If you’re looking for Richard Hannay this is the man you want. Freshly returned to London, British diplomat Richard Hannay (Kenneth More) goes to the aid of a nanny ‘Nannie’ (Faith Brook) in a park only to discover there is no baby in the pram and follows her to a music hall where he watches Mr Memory (James Hayter). She goes back to his flat and reveals that she is a spy working for British intelligence looking for the organisation The Thirty-Nine Steps who are after information on the British ballistic missiles project. When she is murdered in his flat he goes on the run, encountering a bevy of schoolgirls on a train with their teacher Miss Fisher (Taina Elg) who reports him to the police but he jumps off the vehicle on the Forth Bridge and hitches a ride on a truck driven by ex-con Percy Baker (Sidney James) who advises him to stay at The Gallows Inn run by occultist Nellie Lumsden (Brenda De Banzie) and her husband who help him escape during a cycling race. He approaches Professor Logan (Barry Jones) only to find the man is in fact the leader of the spy ring and he must keep running … I’m not having a Sagittarius in the house tonight! Hitchcock was responsible for the first adaptation of John Buchan’s classic spy-chase thriller and this is a more or less straight remake, with the romance-chase narrative lines crisscrossing pleasingly as per the generic template established by The Master. More may be a slightly ridiculous hero but this is played for comic effect and its Hitchcockian homage continues in the casting of De Banzie who essays a knowing spiritualist in her crofting cottage. It has the advantage of location shooting, a winning plot, doubtful romantic interest, a deal of suspense and a collective tongue planted firmly in cheek. Directed by Ralph Thomas, written by Frank Harvey and produced by Betty Box. Keep out of the woods. Especially in August!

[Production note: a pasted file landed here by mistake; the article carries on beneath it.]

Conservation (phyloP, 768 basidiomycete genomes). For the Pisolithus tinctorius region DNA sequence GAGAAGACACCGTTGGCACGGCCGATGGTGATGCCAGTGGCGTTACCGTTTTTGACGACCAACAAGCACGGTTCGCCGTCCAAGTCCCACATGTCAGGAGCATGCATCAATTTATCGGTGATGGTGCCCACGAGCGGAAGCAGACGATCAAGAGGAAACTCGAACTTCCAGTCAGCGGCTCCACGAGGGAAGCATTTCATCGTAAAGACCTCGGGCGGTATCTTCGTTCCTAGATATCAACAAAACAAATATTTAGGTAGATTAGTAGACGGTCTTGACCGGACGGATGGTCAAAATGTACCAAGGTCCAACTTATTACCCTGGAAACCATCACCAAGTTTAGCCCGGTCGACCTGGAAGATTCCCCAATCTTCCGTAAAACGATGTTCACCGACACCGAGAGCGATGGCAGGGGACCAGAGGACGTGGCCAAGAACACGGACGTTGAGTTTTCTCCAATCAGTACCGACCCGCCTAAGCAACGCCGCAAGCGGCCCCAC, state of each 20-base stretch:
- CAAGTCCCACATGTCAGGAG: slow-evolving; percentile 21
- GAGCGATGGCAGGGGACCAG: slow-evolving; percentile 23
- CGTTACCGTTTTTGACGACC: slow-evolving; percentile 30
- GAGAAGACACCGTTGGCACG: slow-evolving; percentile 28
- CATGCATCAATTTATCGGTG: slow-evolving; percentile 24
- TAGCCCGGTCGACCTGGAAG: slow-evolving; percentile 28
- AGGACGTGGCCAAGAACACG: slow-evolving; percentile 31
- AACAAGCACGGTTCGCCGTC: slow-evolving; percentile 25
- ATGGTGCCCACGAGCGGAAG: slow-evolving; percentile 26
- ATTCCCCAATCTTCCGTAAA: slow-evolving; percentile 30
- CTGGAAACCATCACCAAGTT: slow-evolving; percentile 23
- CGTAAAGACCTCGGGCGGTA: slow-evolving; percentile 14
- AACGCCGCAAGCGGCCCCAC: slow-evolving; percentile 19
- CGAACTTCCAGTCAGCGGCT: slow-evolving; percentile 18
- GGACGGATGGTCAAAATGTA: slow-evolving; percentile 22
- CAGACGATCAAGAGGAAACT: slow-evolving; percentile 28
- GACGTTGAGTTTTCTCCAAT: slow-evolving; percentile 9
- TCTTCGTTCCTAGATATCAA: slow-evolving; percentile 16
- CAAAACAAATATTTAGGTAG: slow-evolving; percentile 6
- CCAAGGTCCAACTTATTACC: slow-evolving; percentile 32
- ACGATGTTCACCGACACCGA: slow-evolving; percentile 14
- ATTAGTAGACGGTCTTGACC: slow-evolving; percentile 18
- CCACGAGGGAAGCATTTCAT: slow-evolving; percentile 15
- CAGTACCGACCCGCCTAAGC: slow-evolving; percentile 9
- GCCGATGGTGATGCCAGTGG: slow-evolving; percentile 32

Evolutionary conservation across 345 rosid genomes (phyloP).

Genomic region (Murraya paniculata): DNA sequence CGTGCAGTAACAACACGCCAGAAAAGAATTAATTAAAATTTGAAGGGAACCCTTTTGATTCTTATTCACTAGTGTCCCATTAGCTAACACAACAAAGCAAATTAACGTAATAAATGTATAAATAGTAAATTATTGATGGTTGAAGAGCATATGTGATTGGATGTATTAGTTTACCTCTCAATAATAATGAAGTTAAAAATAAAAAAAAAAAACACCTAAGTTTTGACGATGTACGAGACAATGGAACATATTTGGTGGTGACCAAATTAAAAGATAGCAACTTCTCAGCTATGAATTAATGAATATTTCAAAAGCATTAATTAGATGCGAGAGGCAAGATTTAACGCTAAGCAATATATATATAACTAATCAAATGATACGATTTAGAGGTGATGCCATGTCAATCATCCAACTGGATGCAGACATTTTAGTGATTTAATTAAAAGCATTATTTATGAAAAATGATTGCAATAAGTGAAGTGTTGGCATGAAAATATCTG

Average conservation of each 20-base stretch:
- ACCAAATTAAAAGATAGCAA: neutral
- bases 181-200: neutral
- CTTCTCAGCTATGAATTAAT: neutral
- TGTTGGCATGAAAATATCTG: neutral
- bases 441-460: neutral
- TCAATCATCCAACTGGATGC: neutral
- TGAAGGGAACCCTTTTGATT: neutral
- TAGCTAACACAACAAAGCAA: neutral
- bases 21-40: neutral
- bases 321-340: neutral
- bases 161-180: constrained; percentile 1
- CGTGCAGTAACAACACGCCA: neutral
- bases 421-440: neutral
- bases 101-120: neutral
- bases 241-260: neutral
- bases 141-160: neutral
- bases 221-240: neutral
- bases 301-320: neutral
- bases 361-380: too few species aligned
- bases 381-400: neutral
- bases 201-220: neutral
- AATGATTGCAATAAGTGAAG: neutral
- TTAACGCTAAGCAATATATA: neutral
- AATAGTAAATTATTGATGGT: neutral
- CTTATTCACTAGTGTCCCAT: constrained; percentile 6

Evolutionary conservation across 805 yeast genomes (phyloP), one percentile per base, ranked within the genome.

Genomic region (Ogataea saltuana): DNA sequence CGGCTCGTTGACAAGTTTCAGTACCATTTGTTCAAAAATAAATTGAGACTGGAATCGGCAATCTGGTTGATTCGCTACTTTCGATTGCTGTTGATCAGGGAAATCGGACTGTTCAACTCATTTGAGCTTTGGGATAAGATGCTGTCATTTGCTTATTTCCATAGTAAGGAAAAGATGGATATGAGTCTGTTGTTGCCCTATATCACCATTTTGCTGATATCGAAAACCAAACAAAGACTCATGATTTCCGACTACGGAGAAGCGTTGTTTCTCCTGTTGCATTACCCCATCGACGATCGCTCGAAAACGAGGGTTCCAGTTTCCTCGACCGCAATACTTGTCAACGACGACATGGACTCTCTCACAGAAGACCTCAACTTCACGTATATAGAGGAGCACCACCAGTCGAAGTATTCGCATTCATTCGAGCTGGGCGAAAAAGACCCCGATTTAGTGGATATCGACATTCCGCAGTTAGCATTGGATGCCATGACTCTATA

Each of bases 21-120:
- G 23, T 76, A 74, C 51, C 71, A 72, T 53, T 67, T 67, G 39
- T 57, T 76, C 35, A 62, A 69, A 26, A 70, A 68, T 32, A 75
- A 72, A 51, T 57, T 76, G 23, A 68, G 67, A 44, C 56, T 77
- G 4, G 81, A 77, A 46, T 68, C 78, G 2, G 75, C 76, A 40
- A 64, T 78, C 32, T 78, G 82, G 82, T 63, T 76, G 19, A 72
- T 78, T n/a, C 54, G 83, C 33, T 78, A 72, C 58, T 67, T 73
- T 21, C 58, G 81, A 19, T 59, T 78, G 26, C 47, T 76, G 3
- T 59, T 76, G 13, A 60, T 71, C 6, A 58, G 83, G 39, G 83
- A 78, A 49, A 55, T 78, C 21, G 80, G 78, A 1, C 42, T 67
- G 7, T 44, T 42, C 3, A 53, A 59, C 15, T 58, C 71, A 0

We operate on a first name basis. My name is Captain. Commander James Ferraday (Rock Hudson) captain of the American nuclear attack submarine USS Tigerfish (SSN-509) is ordered by Admiral Garvey to rescue the personnel of Drift Ice Station Zebra, a British scientific weather station moving with the ice pack. However, the mission is actually a cover for a classified assignment and he is obliged to take on board a British intelligence agent known only as ‘Mr. Jones’ (Patrick MacGoohan) and a U.S. Marine platoon; while a helicopter brings them Captain Anders (Jim Brown). The sub is also joined by Boris Vaslov (Ernest Borgnine) a Russian defector and spy who is a trusted colleague of Jones. As they try to break through the ice near the Orkney Islands when approaching the last position of ICZ the sub floods in an act of sabotage and it’s retrieved – just. But Lt. Mills (Murray Rose) is killed. Ferraday suspects Vaslov and Jones suspects Anders. Ferraday orders the Tigerfish to surface and they find the weather station in ruins, the personnel nearly dead and Jones and Vaslov are soon discovered to be looking for something – a capsule, valuable to both sides in the Cold War, because it contains film of missile sites … I’ve saved a lot of lives by teaching men to jump when I speak. Notoriously the favourite film of one Howard Hughes, if ever there were a time to watch a long movie about the Cold War (actualised in freezing temperatures)… it’s now. I hadn’t seen this since I graduated from Jennings and Billy Bunter books to the oeuvre of Alistair MacLean aged 11 or thereabouts, so it’s both a time-warp exercise (when times were good!) and a deviation from a less visible issue tearing at the world’s synapses. (It makes one vaguely nostalgic for good old-fashioned political intrigue). There’s a deal of nudge-wink dialogue of the sticking torpedoes up spouts variety but the also the odd tart line such as Hudson grumbling at a nervous sailor’s prayer, Do you mind son, we’re trying to think. Hudson is fine as the mariner under pressure but MacGoohan is particularly good in the most interesting role. Alf Kjellin impresses in his necessarily short sequences as Ostrovsky, the head of the Russian paras and it’s nice to see legendary footballer Jim Brown as Anders as well as actor/producer Tony Bill playing the quite showy role of Lt. Walker. Borgnine is much as you’d expect as a villain of sorts, a part intended for Laurence Harvey. There are some good setpieces centering on jeopardy – when the sub floods; when some men fall into a crevasse once on icy territory; the tussle between Jones and Vaslov at the staion; and the final clincher which is literally a cold war shootout. There are some clunky visual effects particularly in the latter stages but there are some fantastic underwater scenes too and the atmosphere is well sustained. It gains a frisson of recognition from knowing it’s based on two real incidents that apparently took place a) in 1959 near Spitsbergen, in Norway, involving a CIA/USAF strategic reconnaissance satellite called … Corona!; and b) a few years later when two American officers parachuted to an old Soviet weather station. Michel Legrand’s score is particularly effective in a film constricted by those claustrophobic physical locations and then there are those limitations imposed by all that political and generic roleplay. Adapted by Douglas Heyes, Harry Julian Fink and W.R. Burnett. Directed by John Sturges, who was responsible for the earlier MacLean adaptation, The Satan Bug. I chose my side out of conviction not by accident of birth.